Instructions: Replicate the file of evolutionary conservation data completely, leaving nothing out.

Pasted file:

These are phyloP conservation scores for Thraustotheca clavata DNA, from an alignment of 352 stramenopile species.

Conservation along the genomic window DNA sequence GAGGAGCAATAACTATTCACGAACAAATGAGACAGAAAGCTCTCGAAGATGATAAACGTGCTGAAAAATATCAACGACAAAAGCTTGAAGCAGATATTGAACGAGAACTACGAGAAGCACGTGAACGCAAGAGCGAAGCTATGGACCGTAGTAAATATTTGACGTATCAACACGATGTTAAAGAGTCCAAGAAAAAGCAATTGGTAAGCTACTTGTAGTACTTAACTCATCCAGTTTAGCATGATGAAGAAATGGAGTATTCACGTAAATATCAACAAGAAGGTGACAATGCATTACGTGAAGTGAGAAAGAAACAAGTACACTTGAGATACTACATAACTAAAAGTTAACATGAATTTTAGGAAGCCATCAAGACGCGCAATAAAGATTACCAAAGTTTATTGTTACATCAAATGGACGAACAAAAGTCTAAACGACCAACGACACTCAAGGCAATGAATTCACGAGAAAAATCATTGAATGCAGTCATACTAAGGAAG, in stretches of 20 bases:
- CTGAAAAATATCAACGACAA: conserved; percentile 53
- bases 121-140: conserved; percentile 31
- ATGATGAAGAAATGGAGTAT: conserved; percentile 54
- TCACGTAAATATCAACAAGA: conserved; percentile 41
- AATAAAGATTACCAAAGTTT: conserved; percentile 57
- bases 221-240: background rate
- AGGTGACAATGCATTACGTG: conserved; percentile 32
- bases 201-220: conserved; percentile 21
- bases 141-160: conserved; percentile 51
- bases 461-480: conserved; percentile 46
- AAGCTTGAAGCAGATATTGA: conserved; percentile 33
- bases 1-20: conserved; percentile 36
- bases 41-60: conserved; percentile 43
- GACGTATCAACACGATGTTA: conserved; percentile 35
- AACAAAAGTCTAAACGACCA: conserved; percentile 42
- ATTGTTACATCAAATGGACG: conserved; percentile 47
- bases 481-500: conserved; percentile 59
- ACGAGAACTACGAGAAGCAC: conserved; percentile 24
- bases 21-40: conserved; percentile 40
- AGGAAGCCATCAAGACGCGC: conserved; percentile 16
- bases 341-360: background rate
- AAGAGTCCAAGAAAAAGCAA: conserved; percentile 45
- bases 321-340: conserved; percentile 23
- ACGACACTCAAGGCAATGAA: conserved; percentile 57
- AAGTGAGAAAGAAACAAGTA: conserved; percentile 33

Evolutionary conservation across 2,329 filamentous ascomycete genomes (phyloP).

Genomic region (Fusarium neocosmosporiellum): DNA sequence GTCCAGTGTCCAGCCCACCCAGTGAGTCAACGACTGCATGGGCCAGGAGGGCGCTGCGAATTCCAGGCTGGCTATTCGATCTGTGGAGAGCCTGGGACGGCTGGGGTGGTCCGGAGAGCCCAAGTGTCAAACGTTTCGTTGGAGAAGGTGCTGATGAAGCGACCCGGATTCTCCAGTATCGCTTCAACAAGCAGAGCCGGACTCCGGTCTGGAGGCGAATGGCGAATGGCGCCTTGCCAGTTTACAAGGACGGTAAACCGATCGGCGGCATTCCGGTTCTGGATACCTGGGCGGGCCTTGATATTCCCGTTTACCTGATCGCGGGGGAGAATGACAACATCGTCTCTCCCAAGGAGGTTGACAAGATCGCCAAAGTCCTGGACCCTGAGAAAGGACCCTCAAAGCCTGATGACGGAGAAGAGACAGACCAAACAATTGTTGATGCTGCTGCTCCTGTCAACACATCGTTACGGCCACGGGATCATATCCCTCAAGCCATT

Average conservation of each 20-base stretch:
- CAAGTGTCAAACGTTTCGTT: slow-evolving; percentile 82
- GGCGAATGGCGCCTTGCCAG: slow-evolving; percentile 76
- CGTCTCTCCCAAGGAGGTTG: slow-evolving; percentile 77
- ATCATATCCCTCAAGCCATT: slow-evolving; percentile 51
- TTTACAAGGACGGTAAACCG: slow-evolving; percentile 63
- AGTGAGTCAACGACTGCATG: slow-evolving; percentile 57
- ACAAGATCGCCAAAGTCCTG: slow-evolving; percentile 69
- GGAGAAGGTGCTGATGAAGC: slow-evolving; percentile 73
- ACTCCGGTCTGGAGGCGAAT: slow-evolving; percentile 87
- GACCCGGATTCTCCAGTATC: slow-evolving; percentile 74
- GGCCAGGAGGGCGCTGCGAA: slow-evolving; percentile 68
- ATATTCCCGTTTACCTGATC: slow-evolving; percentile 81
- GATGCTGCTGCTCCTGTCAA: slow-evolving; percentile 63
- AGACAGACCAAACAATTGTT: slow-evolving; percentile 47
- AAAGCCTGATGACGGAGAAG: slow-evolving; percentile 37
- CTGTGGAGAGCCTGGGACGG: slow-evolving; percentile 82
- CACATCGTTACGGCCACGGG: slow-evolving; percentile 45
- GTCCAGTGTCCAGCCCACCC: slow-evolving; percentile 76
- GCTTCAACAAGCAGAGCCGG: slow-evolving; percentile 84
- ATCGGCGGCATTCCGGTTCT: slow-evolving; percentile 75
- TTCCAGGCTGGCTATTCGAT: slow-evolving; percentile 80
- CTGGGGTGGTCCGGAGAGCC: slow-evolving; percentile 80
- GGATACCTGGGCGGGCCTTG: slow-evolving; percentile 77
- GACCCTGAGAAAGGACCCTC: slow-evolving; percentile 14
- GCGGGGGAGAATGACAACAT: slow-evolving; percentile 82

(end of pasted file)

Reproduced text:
These are phyloP conservation scores for Thraustotheca clavata DNA, from an alignment of 352 stramenopile species.

Conservation along the genomic window DNA sequence GAGGAGCAATAACTATTCACGAACAAATGAGACAGAAAGCTCTCGAAGATGATAAACGTGCTGAAAAATATCAACGACAAAAGCTTGAAGCAGATATTGAACGAGAACTACGAGAAGCACGTGAACGCAAGAGCGAAGCTATGGACCGTAGTAAATATTTGACGTATCAACACGATGTTAAAGAGTCCAAGAAAAAGCAATTGGTAAGCTACTTGTAGTACTTAACTCATCCAGTTTAGCATGATGAAGAAATGGAGTATTCACGTAAATATCAACAAGAAGGTGACAATGCATTACGTGAAGTGAGAAAGAAACAAGTACACTTGAGATACTACATAACTAAAAGTTAACATGAATTTTAGGAAGCCATCAAGACGCGCAATAAAGATTACCAAAGTTTATTGTTACATCAAATGGACGAACAAAAGTCTAAACGACCAACGACACTCAAGGCAATGAATTCACGAGAAAAATCATTGAATGCAGTCATACTAAGGAAG, in stretches of 20 bases:
- CTGAAAAATATCAACGACAA: conserved; percentile 53
- bases 121-140: conserved; percentile 31
- ATGATGAAGAAATGGAGTAT: conserved; percentile 54
- TCACGTAAATATCAACAAGA: conserved; percentile 41
- AATAAAGATTACCAAAGTTT: conserved; percentile 57
- bases 221-240: background rate
- AGGTGACAATGCATTACGTG: conserved; percentile 32
- bases 201-220: conserved; percentile 21
- bases 141-160: conserved; percentile 51
- bases 461-480: conserved; percentile 46
- AAGCTTGAAGCAGATATTGA: conserved; percentile 33
- bases 1-20: conserved; percentile 36
- bases 41-60: conserved; percentile 43
- GACGTATCAACACGATGTTA: conserved; percentile 35
- AACAAAAGTCTAAACGACCA: conserved; percentile 42
- ATTGTTACATCAAATGGACG: conserved; percentile 47
- bases 481-500: conserved; percentile 59
- ACGAGAACTACGAGAAGCAC: conserved; percentile 24
- bases 21-40: conserved; percentile 40
- AGGAAGCCATCAAGACGCGC: conserved; percentile 16
- bases 341-360: background rate
- AAGAGTCCAAGAAAAAGCAA: conserved; percentile 45
- bases 321-340: conserved; percentile 23
- ACGACACTCAAGGCAATGAA: conserved; percentile 57
- AAGTGAGAAAGAAACAAGTA: conserved; percentile 33

Evolutionary conservation across 2,329 filamentous ascomycete genomes (phyloP).

Genomic region (Fusarium neocosmosporiellum): DNA sequence GTCCAGTGTCCAGCCCACCCAGTGAGTCAACGACTGCATGGGCCAGGAGGGCGCTGCGAATTCCAGGCTGGCTATTCGATCTGTGGAGAGCCTGGGACGGCTGGGGTGGTCCGGAGAGCCCAAGTGTCAAACGTTTCGTTGGAGAAGGTGCTGATGAAGCGACCCGGATTCTCCAGTATCGCTTCAACAAGCAGAGCCGGACTCCGGTCTGGAGGCGAATGGCGAATGGCGCCTTGCCAGTTTACAAGGACGGTAAACCGATCGGCGGCATTCCGGTTCTGGATACCTGGGCGGGCCTTGATATTCCCGTTTACCTGATCGCGGGGGAGAATGACAACATCGTCTCTCCCAAGGAGGTTGACAAGATCGCCAAAGTCCTGGACCCTGAGAAAGGACCCTCAAAGCCTGATGACGGAGAAGAGACAGACCAAACAATTGTTGATGCTGCTGCTCCTGTCAACACATCGTTACGGCCACGGGATCATATCCCTCAAGCCATT

Average conservation of each 20-base stretch:
- CAAGTGTCAAACGTTTCGTT: slow-evolving; percentile 82
- GGCGAATGGCGCCTTGCCAG: slow-evolving; percentile 76
- CGTCTCTCCCAAGGAGGTTG: slow-evolving; percentile 77
- ATCATATCCCTCAAGCCATT: slow-evolving; percentile 51
- TTTACAAGGACGGTAAACCG: slow-evolving; percentile 63
- AGTGAGTCAACGACTGCATG: slow-evolving; percentile 57
- ACAAGATCGCCAAAGTCCTG: slow-evolving; percentile 69
- GGAGAAGGTGCTGATGAAGC: slow-evolving; percentile 73
- ACTCCGGTCTGGAGGCGAAT: slow-evolving; percentile 87
- GACCCGGATTCTCCAGTATC: slow-evolving; percentile 74
- GGCCAGGAGGGCGCTGCGAA: slow-evolving; percentile 68
- ATATTCCCGTTTACCTGATC: slow-evolving; percentile 81
- GATGCTGCTGCTCCTGTCAA: slow-evolving; percentile 63
- AGACAGACCAAACAATTGTT: slow-evolving; percentile 47
- AAAGCCTGATGACGGAGAAG: slow-evolving; percentile 37
- CTGTGGAGAGCCTGGGACGG: slow-evolving; percentile 82
- CACATCGTTACGGCCACGGG: slow-evolving; percentile 45
- GTCCAGTGTCCAGCCCACCC: slow-evolving; percentile 76
- GCTTCAACAAGCAGAGCCGG: slow-evolving; percentile 84
- ATCGGCGGCATTCCGGTTCT: slow-evolving; percentile 75
- TTCCAGGCTGGCTATTCGAT: slow-evolving; percentile 80
- CTGGGGTGGTCCGGAGAGCC: slow-evolving; percentile 80
- GGATACCTGGGCGGGCCTTG: slow-evolving; percentile 77
- GACCCTGAGAAAGGACCCTC: slow-evolving; percentile 14
- GCGGGGGAGAATGACAACAT: slow-evolving; percentile 82